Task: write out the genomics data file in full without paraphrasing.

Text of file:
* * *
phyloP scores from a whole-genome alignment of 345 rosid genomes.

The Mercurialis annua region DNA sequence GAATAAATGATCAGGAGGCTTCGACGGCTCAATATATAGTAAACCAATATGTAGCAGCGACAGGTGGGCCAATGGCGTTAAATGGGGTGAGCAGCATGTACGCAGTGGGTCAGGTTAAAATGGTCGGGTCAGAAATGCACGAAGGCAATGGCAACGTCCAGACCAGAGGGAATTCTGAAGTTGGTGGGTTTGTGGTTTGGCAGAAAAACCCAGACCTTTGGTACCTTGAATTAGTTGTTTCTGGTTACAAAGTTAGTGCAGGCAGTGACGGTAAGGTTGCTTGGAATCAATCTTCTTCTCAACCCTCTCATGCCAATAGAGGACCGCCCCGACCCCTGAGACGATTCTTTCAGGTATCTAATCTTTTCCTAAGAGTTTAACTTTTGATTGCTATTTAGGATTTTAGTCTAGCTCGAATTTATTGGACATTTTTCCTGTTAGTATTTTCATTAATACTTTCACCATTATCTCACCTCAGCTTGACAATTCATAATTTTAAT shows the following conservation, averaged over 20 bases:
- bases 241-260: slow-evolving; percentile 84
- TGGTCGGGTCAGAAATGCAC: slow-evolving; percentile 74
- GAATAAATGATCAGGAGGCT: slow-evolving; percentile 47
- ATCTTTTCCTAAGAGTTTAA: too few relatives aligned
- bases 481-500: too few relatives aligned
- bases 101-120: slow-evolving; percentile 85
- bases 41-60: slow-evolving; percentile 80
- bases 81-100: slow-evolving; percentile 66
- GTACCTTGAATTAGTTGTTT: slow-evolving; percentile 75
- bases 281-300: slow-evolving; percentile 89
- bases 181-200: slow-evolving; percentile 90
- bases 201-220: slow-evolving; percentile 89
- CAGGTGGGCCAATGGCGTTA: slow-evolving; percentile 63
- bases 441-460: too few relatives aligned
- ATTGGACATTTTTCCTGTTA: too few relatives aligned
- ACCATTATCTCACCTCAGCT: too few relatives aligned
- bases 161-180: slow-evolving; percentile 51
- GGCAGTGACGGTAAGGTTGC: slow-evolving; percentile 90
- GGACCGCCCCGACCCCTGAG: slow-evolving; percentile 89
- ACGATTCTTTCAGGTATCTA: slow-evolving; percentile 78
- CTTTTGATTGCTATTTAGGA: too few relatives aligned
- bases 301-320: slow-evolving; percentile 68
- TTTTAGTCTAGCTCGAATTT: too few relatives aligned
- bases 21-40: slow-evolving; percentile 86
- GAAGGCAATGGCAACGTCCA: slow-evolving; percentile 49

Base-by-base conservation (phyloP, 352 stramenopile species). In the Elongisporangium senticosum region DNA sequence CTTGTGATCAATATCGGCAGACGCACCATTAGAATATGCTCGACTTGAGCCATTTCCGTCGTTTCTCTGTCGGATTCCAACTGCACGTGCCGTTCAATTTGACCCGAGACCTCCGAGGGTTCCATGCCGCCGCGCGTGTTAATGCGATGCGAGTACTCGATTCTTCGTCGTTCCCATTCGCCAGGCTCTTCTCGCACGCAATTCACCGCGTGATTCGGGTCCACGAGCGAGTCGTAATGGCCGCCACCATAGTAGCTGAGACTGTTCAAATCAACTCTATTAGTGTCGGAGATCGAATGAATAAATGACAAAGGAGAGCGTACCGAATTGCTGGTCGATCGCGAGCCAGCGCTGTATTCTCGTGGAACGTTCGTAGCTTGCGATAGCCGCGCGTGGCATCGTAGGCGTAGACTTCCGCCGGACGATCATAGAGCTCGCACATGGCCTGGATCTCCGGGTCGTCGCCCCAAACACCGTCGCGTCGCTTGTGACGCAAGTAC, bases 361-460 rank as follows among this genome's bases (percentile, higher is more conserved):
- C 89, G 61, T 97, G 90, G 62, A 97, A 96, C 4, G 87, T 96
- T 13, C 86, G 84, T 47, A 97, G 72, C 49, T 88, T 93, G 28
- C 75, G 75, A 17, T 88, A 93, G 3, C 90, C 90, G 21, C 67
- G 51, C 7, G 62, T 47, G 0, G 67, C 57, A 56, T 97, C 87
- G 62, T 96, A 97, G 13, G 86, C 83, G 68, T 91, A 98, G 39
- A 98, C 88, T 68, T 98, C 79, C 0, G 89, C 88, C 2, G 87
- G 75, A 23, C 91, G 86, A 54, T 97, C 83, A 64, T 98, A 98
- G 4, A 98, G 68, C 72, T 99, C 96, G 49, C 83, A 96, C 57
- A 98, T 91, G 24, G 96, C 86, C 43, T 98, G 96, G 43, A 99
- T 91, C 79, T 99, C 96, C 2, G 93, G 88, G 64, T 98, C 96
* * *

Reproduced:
phyloP scores from a whole-genome alignment of 345 rosid genomes.

The Mercurialis annua region DNA sequence GAATAAATGATCAGGAGGCTTCGACGGCTCAATATATAGTAAACCAATATGTAGCAGCGACAGGTGGGCCAATGGCGTTAAATGGGGTGAGCAGCATGTACGCAGTGGGTCAGGTTAAAATGGTCGGGTCAGAAATGCACGAAGGCAATGGCAACGTCCAGACCAGAGGGAATTCTGAAGTTGGTGGGTTTGTGGTTTGGCAGAAAAACCCAGACCTTTGGTACCTTGAATTAGTTGTTTCTGGTTACAAAGTTAGTGCAGGCAGTGACGGTAAGGTTGCTTGGAATCAATCTTCTTCTCAACCCTCTCATGCCAATAGAGGACCGCCCCGACCCCTGAGACGATTCTTTCAGGTATCTAATCTTTTCCTAAGAGTTTAACTTTTGATTGCTATTTAGGATTTTAGTCTAGCTCGAATTTATTGGACATTTTTCCTGTTAGTATTTTCATTAATACTTTCACCATTATCTCACCTCAGCTTGACAATTCATAATTTTAAT shows the following conservation, averaged over 20 bases:
- bases 241-260: slow-evolving; percentile 84
- TGGTCGGGTCAGAAATGCAC: slow-evolving; percentile 74
- GAATAAATGATCAGGAGGCT: slow-evolving; percentile 47
- ATCTTTTCCTAAGAGTTTAA: too few relatives aligned
- bases 481-500: too few relatives aligned
- bases 101-120: slow-evolving; percentile 85
- bases 41-60: slow-evolving; percentile 80
- bases 81-100: slow-evolving; percentile 66
- GTACCTTGAATTAGTTGTTT: slow-evolving; percentile 75
- bases 281-300: slow-evolving; percentile 89
- bases 181-200: slow-evolving; percentile 90
- bases 201-220: slow-evolving; percentile 89
- CAGGTGGGCCAATGGCGTTA: slow-evolving; percentile 63
- bases 441-460: too few relatives aligned
- ATTGGACATTTTTCCTGTTA: too few relatives aligned
- ACCATTATCTCACCTCAGCT: too few relatives aligned
- bases 161-180: slow-evolving; percentile 51
- GGCAGTGACGGTAAGGTTGC: slow-evolving; percentile 90
- GGACCGCCCCGACCCCTGAG: slow-evolving; percentile 89
- ACGATTCTTTCAGGTATCTA: slow-evolving; percentile 78
- CTTTTGATTGCTATTTAGGA: too few relatives aligned
- bases 301-320: slow-evolving; percentile 68
- TTTTAGTCTAGCTCGAATTT: too few relatives aligned
- bases 21-40: slow-evolving; percentile 86
- GAAGGCAATGGCAACGTCCA: slow-evolving; percentile 49

Base-by-base conservation (phyloP, 352 stramenopile species). In the Elongisporangium senticosum region DNA sequence CTTGTGATCAATATCGGCAGACGCACCATTAGAATATGCTCGACTTGAGCCATTTCCGTCGTTTCTCTGTCGGATTCCAACTGCACGTGCCGTTCAATTTGACCCGAGACCTCCGAGGGTTCCATGCCGCCGCGCGTGTTAATGCGATGCGAGTACTCGATTCTTCGTCGTTCCCATTCGCCAGGCTCTTCTCGCACGCAATTCACCGCGTGATTCGGGTCCACGAGCGAGTCGTAATGGCCGCCACCATAGTAGCTGAGACTGTTCAAATCAACTCTATTAGTGTCGGAGATCGAATGAATAAATGACAAAGGAGAGCGTACCGAATTGCTGGTCGATCGCGAGCCAGCGCTGTATTCTCGTGGAACGTTCGTAGCTTGCGATAGCCGCGCGTGGCATCGTAGGCGTAGACTTCCGCCGGACGATCATAGAGCTCGCACATGGCCTGGATCTCCGGGTCGTCGCCCCAAACACCGTCGCGTCGCTTGTGACGCAAGTAC, bases 361-460 rank as follows among this genome's bases (percentile, higher is more conserved):
- C 89, G 61, T 97, G 90, G 62, A 97, A 96, C 4, G 87, T 96
- T 13, C 86, G 84, T 47, A 97, G 72, C 49, T 88, T 93, G 28
- C 75, G 75, A 17, T 88, A 93, G 3, C 90, C 90, G 21, C 67
- G 51, C 7, G 62, T 47, G 0, G 67, C 57, A 56, T 97, C 87
- G 62, T 96, A 97, G 13, G 86, C 83, G 68, T 91, A 98, G 39
- A 98, C 88, T 68, T 98, C 79, C 0, G 89, C 88, C 2, G 87
- G 75, A 23, C 91, G 86, A 54, T 97, C 83, A 64, T 98, A 98
- G 4, A 98, G 68, C 72, T 99, C 96, G 49, C 83, A 96, C 57
- A 98, T 91, G 24, G 96, C 86, C 43, T 98, G 96, G 43, A 99
- T 91, C 79, T 99, C 96, C 2, G 93, G 88, G 64, T 98, C 96